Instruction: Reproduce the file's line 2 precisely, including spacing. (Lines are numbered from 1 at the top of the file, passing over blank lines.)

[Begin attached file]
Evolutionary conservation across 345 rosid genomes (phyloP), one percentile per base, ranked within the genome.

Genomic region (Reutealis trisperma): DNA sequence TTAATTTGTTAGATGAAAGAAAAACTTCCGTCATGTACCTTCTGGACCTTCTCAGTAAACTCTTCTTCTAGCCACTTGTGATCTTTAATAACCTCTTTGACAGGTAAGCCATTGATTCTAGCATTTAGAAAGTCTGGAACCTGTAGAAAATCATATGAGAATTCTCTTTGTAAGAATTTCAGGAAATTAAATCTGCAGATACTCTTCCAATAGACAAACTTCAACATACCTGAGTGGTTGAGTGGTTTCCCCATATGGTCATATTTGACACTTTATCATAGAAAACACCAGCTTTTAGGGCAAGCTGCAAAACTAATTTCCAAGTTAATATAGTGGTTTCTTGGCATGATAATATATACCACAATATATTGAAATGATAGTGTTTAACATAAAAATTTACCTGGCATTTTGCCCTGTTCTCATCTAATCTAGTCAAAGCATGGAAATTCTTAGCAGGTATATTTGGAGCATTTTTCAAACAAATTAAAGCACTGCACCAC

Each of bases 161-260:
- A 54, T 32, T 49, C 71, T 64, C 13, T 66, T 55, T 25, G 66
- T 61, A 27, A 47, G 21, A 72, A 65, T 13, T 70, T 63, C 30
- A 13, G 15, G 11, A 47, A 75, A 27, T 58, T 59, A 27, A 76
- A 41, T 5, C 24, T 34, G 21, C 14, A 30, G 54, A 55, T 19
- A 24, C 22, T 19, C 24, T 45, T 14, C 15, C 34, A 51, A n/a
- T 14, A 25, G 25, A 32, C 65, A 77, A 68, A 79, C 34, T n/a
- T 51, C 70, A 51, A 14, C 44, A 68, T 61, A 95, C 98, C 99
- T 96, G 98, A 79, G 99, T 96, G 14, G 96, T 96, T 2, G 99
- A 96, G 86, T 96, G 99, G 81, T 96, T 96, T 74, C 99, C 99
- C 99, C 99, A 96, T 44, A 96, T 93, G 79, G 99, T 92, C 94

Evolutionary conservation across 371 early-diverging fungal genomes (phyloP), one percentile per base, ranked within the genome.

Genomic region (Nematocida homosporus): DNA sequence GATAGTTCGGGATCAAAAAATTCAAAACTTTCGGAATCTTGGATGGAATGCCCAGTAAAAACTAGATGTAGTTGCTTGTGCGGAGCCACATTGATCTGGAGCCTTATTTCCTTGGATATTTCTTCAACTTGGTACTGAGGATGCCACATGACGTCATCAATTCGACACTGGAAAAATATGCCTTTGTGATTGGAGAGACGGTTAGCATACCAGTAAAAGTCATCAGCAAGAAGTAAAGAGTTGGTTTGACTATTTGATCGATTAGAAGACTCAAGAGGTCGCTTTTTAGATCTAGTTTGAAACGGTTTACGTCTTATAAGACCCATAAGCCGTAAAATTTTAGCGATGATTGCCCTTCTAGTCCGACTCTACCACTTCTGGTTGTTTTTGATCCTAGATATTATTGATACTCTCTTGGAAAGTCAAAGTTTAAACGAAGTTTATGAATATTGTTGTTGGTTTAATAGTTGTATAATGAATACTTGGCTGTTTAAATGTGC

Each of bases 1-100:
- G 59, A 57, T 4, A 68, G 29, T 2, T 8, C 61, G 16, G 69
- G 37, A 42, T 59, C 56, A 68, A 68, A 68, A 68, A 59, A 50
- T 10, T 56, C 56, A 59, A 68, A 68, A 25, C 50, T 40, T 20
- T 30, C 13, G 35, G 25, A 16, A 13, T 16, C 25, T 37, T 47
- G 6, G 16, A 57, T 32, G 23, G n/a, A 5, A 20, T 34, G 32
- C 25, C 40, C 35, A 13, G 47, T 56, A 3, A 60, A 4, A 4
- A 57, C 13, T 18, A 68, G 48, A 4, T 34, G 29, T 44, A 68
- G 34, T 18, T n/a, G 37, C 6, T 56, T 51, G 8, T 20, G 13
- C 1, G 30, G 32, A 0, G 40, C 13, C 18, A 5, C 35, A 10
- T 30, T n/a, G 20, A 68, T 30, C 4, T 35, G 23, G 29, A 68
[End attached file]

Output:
Genomic region (Reutealis trisperma): DNA sequence TTAATTTGTTAGATGAAAGAAAAACTTCCGTCATGTACCTTCTGGACCTTCTCAGTAAACTCTTCTTCTAGCCACTTGTGATCTTTAATAACCTCTTTGACAGGTAAGCCATTGATTCTAGCATTTAGAAAGTCTGGAACCTGTAGAAAATCATATGAGAATTCTCTTTGTAAGAATTTCAGGAAATTAAATCTGCAGATACTCTTCCAATAGACAAACTTCAACATACCTGAGTGGTTGAGTGGTTTCCCCATATGGTCATATTTGACACTTTATCATAGAAAACACCAGCTTTTAGGGCAAGCTGCAAAACTAATTTCCAAGTTAATATAGTGGTTTCTTGGCATGATAATATATACCACAATATATTGAAATGATAGTGTTTAACATAAAAATTTACCTGGCATTTTGCCCTGTTCTCATCTAATCTAGTCAAAGCATGGAAATTCTTAGCAGGTATATTTGGAGCATTTTTCAAACAAATTAAAGCACTGCACCAC